Implicit Religion, Vol 10, No 1 (2007)

‘Religion’ in the Middle East: Implicit and/or Invisible

Kevin Lewis
Issued Date: 3 Nov 2007

Abstract


A personal, reflective account of a probing for indications in the Muslim Middle East of anything resembling ‘implicit’ religion as noted in the West. Tentative result: initial dismissal of parallels to ‘civil’ religion, followed by argument that Thomas Luckmann’s ‘invisible’ rather than an ‘implicit’ religion theory invites more appropriate consideration when appraising general religious life as observed by a visiting Western religionist during two extended residencies in, first, Gaza and then Jordan. Risking a charge of ‘orientalism,’ the conclusion holds that eventually an evolving, eclectic ‘invisible’ religiousness, responding as it will to steadily seeping Western-powered globalization, will moderate the more extreme forms of reactionary Islamism in the region – as it increasingly empowers individualization and subjectivization.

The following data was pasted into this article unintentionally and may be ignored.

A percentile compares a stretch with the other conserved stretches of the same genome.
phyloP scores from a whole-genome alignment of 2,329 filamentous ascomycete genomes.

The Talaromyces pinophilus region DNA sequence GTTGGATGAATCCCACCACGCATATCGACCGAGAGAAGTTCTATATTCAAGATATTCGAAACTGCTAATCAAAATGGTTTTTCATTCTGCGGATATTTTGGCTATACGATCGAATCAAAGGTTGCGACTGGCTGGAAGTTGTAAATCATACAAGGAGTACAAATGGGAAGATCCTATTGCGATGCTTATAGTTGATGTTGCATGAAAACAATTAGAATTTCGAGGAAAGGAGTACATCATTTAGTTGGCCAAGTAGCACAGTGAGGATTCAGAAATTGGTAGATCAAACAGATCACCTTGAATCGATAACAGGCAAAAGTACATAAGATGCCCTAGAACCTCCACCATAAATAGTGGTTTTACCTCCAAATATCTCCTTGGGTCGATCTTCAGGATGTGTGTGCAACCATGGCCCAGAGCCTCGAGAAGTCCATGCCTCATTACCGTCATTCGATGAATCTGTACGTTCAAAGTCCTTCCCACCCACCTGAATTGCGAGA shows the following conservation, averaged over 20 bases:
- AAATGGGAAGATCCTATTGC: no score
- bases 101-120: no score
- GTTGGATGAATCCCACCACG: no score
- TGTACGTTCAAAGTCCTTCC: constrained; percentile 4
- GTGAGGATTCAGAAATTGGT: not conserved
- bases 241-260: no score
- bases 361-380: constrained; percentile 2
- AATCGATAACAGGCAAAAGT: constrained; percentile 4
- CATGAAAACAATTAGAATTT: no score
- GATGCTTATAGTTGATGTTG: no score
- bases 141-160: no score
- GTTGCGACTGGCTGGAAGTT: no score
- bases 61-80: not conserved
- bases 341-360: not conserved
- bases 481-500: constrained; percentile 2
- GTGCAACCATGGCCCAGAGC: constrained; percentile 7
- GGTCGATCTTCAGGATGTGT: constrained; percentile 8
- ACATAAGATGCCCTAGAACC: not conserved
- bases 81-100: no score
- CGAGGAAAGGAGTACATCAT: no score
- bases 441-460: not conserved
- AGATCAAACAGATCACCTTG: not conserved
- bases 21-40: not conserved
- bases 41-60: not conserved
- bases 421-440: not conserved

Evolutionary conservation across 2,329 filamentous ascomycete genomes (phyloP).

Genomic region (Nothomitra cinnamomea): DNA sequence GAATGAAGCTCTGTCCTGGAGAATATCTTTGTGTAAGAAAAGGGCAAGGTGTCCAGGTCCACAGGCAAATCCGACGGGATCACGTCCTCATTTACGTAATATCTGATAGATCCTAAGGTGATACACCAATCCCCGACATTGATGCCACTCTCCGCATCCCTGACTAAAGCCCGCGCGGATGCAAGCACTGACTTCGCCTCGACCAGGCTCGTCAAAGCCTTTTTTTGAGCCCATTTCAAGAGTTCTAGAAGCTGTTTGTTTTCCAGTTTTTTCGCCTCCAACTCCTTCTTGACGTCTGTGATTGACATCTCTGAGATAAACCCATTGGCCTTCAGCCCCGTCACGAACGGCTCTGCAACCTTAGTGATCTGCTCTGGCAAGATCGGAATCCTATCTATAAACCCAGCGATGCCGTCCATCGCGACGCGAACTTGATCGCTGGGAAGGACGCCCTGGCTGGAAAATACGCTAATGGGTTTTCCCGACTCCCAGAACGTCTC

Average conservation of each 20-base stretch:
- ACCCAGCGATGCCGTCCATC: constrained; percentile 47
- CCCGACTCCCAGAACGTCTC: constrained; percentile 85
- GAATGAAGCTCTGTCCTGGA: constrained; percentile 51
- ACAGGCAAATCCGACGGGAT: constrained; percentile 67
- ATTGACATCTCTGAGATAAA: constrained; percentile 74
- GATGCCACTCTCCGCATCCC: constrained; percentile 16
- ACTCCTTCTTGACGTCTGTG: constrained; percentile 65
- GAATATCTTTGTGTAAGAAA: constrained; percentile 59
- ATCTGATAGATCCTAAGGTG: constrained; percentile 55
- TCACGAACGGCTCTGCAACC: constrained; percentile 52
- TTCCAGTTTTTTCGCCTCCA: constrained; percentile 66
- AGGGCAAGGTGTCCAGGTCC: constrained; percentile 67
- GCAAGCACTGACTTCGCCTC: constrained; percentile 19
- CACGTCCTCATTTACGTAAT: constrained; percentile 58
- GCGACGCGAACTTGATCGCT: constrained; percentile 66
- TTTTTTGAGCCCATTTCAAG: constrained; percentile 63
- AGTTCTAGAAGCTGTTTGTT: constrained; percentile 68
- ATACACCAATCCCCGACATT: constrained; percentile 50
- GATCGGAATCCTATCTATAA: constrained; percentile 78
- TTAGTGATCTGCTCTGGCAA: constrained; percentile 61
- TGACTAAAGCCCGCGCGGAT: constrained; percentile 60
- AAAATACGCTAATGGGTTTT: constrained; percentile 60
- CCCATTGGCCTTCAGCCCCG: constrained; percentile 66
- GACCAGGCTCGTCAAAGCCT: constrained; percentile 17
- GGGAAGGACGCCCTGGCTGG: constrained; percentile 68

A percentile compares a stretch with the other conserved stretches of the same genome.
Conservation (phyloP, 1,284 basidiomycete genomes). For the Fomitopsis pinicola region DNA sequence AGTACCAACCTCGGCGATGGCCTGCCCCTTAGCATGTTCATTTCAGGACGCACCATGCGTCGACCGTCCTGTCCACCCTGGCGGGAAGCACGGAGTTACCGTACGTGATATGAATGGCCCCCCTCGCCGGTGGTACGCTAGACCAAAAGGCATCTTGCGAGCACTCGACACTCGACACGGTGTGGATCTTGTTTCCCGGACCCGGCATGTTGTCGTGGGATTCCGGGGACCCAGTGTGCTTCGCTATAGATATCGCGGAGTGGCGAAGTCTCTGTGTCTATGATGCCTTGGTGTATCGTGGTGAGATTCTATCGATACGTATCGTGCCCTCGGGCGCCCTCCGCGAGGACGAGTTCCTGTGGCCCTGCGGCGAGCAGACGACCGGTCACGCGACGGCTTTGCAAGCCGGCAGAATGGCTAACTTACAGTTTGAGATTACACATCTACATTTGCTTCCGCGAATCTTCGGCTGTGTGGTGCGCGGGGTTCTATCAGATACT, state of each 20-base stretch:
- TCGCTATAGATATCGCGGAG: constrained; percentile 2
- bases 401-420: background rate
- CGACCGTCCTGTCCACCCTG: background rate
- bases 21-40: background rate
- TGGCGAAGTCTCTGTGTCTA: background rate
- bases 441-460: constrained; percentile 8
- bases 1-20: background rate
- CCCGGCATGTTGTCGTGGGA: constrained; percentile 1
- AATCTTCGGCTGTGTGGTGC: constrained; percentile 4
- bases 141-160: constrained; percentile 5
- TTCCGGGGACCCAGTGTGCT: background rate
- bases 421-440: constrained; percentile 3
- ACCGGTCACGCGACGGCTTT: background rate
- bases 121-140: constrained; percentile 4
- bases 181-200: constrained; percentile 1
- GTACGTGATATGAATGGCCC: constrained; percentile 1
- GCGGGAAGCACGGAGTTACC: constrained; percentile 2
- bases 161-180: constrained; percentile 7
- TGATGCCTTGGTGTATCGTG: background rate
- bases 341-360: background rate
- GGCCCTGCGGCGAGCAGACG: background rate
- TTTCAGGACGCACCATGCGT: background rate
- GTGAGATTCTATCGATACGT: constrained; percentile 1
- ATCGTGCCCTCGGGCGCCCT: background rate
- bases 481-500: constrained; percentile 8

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DOI: 10.1558/imre.v10.i1.4211

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